What Is the Difference Between a W-9 Form & 1099 Form?

What Is the Difference Between a W-9 Form & 1099 Form?

What Is the Difference Between a W-9 Form & 1099 Form?

The IRS is deadly serious about collecting taxes, which means it must be able to unambiguously identify taxpayers. Although they serve different purposes, Forms W-9 and 1099 are linked by Taxpayer Identification Number (TIN), an identifier used by the IRS to collect taxes.

Tip

Form W-9 is used by payers to obtain your TIN so that they can properly report the payments they make to you. Form 1099 is a category of information returns that payers use to report income earned by taxpayers, as identified by their TINs.

Types of TINs

A TIN can be one of several identifiers. For individual citizens, a Social Security number (SSN) serves as a TIN. If you don’t have an SSN, you can apply for one using Form SS-5. If you don’t qualify for an SSN because you aren’t a U.S. citizen, you can instead request an Individual Taxpayer Identification Number (ITIN) using Form W-7. For most others, including self-employed contractors, business owners, limited liability corporations, C and S corporations, partnerships, trusts and estates, the TIN is an Employee Identification Number, which can be requested online from the IRS.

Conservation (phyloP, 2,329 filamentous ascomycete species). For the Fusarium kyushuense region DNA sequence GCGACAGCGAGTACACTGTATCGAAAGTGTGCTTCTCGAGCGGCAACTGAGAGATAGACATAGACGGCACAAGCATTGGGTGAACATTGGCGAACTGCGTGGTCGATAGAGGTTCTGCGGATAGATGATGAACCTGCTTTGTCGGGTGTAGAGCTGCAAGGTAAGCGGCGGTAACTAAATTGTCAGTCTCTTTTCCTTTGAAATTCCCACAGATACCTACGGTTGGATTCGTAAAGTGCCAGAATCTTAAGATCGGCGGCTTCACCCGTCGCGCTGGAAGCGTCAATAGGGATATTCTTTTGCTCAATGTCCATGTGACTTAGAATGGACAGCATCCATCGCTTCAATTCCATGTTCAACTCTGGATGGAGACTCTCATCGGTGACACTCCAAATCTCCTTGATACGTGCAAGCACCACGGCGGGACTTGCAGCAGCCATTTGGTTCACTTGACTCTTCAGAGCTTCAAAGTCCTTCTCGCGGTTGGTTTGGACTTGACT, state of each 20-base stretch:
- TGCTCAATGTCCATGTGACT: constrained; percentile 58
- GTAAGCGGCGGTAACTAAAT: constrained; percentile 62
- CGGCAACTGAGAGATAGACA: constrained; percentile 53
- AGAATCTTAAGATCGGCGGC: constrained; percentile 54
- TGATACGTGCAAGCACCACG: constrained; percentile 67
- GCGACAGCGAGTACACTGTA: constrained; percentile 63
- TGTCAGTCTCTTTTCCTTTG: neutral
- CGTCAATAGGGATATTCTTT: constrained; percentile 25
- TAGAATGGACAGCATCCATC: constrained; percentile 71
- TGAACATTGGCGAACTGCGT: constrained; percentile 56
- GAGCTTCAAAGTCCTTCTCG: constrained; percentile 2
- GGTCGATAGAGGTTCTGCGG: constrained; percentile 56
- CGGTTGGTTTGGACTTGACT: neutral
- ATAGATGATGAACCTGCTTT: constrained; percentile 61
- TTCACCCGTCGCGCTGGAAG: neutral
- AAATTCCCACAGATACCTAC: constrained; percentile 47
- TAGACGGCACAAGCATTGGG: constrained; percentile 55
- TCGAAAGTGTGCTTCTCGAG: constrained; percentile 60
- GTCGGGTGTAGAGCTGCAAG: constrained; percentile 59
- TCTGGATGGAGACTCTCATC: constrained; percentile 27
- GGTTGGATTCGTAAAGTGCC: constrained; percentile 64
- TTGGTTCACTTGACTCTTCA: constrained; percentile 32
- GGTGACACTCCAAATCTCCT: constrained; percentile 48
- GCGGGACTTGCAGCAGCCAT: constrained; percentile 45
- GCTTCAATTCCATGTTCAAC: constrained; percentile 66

What Is a W-9 Form?

Form W-9, Request for Taxpayer Identification Number and Certification, gathers information about taxpayers including individuals, self-employed contractors, sole proprietorships and corporations. It collects a taxpayer’s name, address and TIN, and identifies the taxpayer type. Generally, Form W-9 is issued by payers that must report income paid to an individual or business. The W-9 issuer sends the form to the taxpayer, who fills it out, certifies the information by signing the form and returns it to the issuer. A Form W-9 issuer might be an employer, broker, financial institution, corporation, governmental entity, real estate investment trust or some other entity that makes payments other than employee compensation. W-9 issuers need to collect your certified TIN because they pay you income during the tax year and must report the payment via an information return like Form 1099 to both you and the IRS. Issuers also need to know whether to backup withhold your payment.

Backup Withholding

In certain situations, a payer must withhold tax from payments that otherwise would not be subject to withholding. One of the chief reasons why a payer applies backup withholding is because it doesn’t have a payee’s correct TIN. Backup withholding is 24 percent of the payment, which the payer remits to the IRS on your behalf. Payers send out Form W-9 to ensure they have a payee’s correct TIN on file and can, therefore, avoid backup withholding, unless some other reason prevails, such as a payee who previously failed to report dividend or interest income.

Example of W-9 Usage